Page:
Sunday, June 30, 2013

Home Server Backup Build

I have not posted in a bit as my project took a bit of time.  I have been planning a new home server for several months.  The list of requirements:

  1. Be able to accommodate many drives for storage
  2. Use Windows Home Server 2011 
  3. Have as many CPU cores as economical
  4. Motherboard should be economical
  5. Re-utilize parts from my previous PC
  6. Maximum capability at a low cost. 
Numbers 1 and 5 came in via my previous case - a Thermaltake Armor case from about 6 years ago.  I ordered it a bit hastily having bolted on a TigerDirect deal on the Q6600 which was bad-ass back then.  The Armor is a beast of a case and accommodates a ton and a half of drive slots.  Great for a server but it was overkill for an enthusiast PC (and those wing doors and other things drove me crazy).

The previous Q6600 motherboard has some fault so it was not reused.  I got a deal on an AMD Phenom II 1055 6 core CPU and Asus M5A78L-M LX Motherboard from Microcenter in a bundle deal for around $100 about 6 months ago.  With such bundles, you are at the mercy of the bundle for the features of the motherboard.  But this one has a very good selection for a basic unit:
  • Integrated video (saving money and power on a video card).  VGA for switching.
  • 6 SATA ports
  • A legacy PCI card slot
  • Fair number of USB 2 ports.
  • mATX form factor - although the case can handle huge boards, if you don't need it, the space is welcome.
For a server, you want to minimize the amount of extras you add to save power and cost.   What I did end up adding, for features and because I had parts on hand:
  • 4 port USB 3.0 PCI-Ex1 card
  • 4 port SATA II PCI Card
  • 2 sticks of 4GB AMD PC3 memory that was on a deal from Slickdeals for $9.95/stick during the last low in prices.
I could have gotten a more modern motherboard with more capabilities but again I had "the bundle" deal and these cards were from previous server/PC upgrades so they were bought and paid for.  The PCI card will be a big bottleneck for server use but I only have a DVD drive and the server OS backup drive on it at present, freeing up motherboard SATA ports for real use.  The USB 3.0 ports are handy for external drives.  The card was a noname brand from the far east.  No driver disk found and WHS didn't recognize it.  A search on Google was sparse but led me to the VIA website where there were qualified drivers meant for manufacturers but they worked fine.

For drives, I wanted to get a few big ones and be done with it but I did not want to blow the budget if I did not have to.  The capacity needs were met after some scrounging - I had some 1 and 2 TB drives from an older HP Server and other uses.  I repurposed two 1 TB drives and two 2 TB drives for storage, putting them in a 4 bay caddy that was splurge #2 from Microcenter as it made placing drives easier than screwing them into the Armor case.  An older 750 GB drive serves to back up the boot drive.

So what did I use for the boot drive?  I had a 320 GB drive from the old PC that would have done fine as well as a 300 GB 10,000 RPM drive (but I wanted to keep that OS image).  Splurge #1 was getting a refurb 180 GB Corsair SSD on clearance at Microcenter.  WHS 2011 wants at least a 160 GB boot drive (although a hack will get that to 60 GB).  WHS can be pretty pokey when it comes to access especially the boot and console access.  That has always bothered me to an SSD was the way to go.  And it works, console startup is an order of magnitude faster.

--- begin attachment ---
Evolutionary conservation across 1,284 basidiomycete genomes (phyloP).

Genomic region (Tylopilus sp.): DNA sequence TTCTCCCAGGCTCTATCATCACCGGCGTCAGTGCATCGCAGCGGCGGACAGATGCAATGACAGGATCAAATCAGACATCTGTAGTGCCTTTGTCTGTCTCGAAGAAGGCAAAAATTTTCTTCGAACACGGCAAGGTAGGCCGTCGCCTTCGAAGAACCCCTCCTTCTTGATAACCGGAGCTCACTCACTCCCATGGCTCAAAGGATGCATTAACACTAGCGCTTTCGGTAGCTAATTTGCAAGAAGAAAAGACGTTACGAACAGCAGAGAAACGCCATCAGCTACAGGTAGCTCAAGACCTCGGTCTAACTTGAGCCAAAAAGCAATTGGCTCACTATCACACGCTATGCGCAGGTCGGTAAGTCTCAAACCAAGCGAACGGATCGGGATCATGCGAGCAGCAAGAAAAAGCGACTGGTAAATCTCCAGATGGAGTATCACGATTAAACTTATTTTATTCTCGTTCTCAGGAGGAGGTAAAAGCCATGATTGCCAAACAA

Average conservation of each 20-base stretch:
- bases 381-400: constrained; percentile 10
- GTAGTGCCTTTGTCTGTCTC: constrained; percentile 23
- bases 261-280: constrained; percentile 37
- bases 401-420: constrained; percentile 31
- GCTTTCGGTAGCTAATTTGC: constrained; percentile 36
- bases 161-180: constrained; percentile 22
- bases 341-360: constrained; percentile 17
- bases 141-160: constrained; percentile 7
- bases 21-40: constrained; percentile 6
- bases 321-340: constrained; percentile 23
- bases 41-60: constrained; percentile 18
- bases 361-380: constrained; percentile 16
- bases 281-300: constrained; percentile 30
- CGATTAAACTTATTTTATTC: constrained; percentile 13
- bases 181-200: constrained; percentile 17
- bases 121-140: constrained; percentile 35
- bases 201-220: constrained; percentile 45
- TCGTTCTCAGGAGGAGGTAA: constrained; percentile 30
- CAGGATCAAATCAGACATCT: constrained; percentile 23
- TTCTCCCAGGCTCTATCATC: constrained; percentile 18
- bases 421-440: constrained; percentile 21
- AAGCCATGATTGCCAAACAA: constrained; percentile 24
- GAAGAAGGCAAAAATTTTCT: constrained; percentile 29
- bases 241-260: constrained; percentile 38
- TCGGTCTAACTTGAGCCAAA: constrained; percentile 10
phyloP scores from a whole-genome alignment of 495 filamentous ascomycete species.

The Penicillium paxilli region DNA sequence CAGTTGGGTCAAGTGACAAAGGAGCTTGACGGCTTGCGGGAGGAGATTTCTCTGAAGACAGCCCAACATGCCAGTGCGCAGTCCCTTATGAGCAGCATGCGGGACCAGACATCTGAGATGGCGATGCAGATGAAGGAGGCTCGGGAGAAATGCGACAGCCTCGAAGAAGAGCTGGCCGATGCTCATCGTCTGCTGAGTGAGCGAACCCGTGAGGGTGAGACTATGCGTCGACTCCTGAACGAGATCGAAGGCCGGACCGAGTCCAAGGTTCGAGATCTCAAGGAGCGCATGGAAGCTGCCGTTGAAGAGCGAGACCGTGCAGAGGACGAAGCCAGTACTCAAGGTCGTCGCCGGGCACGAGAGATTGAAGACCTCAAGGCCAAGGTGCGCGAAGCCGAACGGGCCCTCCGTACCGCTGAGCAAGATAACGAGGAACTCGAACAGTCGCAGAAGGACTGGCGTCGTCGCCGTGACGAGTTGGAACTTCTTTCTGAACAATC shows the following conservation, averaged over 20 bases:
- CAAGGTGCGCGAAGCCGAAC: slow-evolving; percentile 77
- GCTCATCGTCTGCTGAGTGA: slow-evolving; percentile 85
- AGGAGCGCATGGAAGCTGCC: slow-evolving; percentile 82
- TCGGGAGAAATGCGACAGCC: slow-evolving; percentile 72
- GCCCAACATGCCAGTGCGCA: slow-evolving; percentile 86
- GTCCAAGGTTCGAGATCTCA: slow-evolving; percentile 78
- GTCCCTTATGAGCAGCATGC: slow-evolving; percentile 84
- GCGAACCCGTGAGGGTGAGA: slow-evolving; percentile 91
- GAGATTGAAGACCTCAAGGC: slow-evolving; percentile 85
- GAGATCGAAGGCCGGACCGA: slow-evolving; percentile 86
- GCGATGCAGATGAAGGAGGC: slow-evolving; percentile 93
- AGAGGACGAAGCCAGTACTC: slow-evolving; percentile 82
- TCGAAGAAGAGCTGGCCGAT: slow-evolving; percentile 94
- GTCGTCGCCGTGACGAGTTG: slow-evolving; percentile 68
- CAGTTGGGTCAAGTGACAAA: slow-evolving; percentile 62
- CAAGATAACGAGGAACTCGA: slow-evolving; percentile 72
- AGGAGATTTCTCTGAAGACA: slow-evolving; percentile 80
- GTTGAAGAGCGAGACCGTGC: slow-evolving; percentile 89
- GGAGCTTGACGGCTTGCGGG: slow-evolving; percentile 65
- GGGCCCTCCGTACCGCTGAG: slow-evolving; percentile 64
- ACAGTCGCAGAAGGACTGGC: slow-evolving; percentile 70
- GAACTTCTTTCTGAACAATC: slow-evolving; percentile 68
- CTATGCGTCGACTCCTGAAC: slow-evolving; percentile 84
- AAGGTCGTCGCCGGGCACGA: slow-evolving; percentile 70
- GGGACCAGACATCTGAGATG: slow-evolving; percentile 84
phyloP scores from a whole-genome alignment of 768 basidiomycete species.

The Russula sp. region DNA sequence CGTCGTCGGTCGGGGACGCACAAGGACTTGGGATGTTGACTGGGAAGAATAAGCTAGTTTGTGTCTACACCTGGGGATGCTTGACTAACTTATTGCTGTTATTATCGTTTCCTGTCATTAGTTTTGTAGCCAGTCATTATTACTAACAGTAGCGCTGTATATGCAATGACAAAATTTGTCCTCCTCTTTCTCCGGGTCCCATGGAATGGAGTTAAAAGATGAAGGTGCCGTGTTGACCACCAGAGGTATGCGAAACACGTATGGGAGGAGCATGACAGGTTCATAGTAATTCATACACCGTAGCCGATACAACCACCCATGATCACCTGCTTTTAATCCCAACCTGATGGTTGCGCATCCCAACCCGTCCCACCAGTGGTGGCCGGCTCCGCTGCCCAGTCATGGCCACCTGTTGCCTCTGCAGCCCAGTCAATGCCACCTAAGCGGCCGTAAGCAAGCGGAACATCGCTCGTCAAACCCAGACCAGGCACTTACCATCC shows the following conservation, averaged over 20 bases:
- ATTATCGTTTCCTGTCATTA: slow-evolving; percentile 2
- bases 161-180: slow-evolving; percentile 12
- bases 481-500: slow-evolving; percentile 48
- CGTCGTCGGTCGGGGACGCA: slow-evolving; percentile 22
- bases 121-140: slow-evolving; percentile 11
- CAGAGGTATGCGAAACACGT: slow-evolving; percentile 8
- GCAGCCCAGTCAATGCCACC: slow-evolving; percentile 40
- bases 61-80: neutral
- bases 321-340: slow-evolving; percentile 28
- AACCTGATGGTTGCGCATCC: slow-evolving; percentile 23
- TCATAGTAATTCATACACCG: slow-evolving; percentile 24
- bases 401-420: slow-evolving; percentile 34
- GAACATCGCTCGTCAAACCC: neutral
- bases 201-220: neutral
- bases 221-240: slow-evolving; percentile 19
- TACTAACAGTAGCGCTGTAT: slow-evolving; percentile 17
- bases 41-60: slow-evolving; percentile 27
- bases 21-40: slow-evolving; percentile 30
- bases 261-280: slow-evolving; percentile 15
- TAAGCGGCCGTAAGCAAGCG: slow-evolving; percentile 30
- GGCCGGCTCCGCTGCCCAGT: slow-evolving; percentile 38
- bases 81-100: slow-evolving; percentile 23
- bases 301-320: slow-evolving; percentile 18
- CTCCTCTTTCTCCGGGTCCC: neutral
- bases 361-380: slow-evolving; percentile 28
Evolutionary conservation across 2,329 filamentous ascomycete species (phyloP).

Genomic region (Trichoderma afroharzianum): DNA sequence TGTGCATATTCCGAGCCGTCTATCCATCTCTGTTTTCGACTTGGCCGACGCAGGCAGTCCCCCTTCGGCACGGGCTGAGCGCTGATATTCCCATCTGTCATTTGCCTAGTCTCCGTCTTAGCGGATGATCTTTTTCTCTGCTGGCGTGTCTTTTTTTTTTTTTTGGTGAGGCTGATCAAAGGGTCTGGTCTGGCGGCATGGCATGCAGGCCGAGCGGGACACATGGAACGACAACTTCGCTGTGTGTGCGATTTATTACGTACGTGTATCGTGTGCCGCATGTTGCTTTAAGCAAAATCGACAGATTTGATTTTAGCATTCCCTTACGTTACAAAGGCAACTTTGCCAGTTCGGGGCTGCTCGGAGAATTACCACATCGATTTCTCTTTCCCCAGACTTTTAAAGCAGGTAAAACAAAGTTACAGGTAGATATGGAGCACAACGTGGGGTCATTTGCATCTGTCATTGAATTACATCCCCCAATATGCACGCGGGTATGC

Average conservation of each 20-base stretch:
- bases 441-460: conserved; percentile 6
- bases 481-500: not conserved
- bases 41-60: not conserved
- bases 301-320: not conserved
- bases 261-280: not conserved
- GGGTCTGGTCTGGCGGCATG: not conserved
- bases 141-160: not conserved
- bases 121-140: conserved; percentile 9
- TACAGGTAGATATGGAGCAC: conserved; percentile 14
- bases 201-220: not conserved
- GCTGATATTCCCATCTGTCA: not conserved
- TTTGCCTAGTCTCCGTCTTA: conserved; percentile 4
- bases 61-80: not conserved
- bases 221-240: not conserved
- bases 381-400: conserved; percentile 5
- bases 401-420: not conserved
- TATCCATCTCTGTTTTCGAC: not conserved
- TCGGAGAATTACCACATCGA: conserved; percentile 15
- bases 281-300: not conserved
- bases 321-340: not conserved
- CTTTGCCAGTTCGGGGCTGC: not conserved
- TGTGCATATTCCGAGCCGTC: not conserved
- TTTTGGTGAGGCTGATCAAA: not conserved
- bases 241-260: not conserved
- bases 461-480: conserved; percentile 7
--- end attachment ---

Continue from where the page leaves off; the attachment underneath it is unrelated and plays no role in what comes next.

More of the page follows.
I took my time on the hardware build, removing the old PC parts, getting all the dust out, getting the new motherboard ready with the CPU and stock cooler and RAM sticks.  The harder part was the drive caddy mounting and manufacturing an SSD mount from an old 2.5" bay insert as I was saving money from buying a commercial kit and the old 2.5 to 3.5 fat rails don't work with the SSD.

The cabling is as clean as one can generally make it if the motherboard mount does not have cutouts.  If this build was in my desktop Corsair case, the wires would be 98% hidden but this vintage case did not have those and I was not going to drill out large holes and ensure the sharp edges were taken care of.  That's ok - this is a server and not for show.  The airflow is not impeded by the wiring so all is good.  The case has a fan up front and back and a large side fan so for a server it's well ventilated (unlike my production server.  It's case was pre-active cooling so I rigged an intake fan in a nonstandard bay and out the back, it will be retired in the next couple years.

My choice of Windows Home Server 2011 is my own.  I have used WHS since it first came out, having used Windows XP for a server before that.  My home does not have any Macs and Linux is only on the electronics.  The WHS backup feature has saved the bacon a number of times and the file sharing works well enough for family use.

Time spent copying files off the HP Server not on the main server then all the server file shares to the new server.  I suggest Microsoft RichCopy (free and a bit newer than Robocopy but still 4+ years old).

I moved an external 3 TB drive off the main server used for backup of important files and placed it on the new server as the old server's USB3 drops the drives off every now and then.

So now we have our data on a WHS 2011 primary box with the new server as a server clone and the external drive as a last chance backup.  I am still weighing off-site backup alternatives, we have many files secure but it does not work in a dynamic environment.  With several hundred thousand pictures, cloud storage could get pricey.

So that's my setup for now.  Working on all of these issues was my main hobby for many years and I enjoy doing it but I have been away from the embedded electronics for too long and I have some cool items from YourDuino.com and Adafruit to get assembled.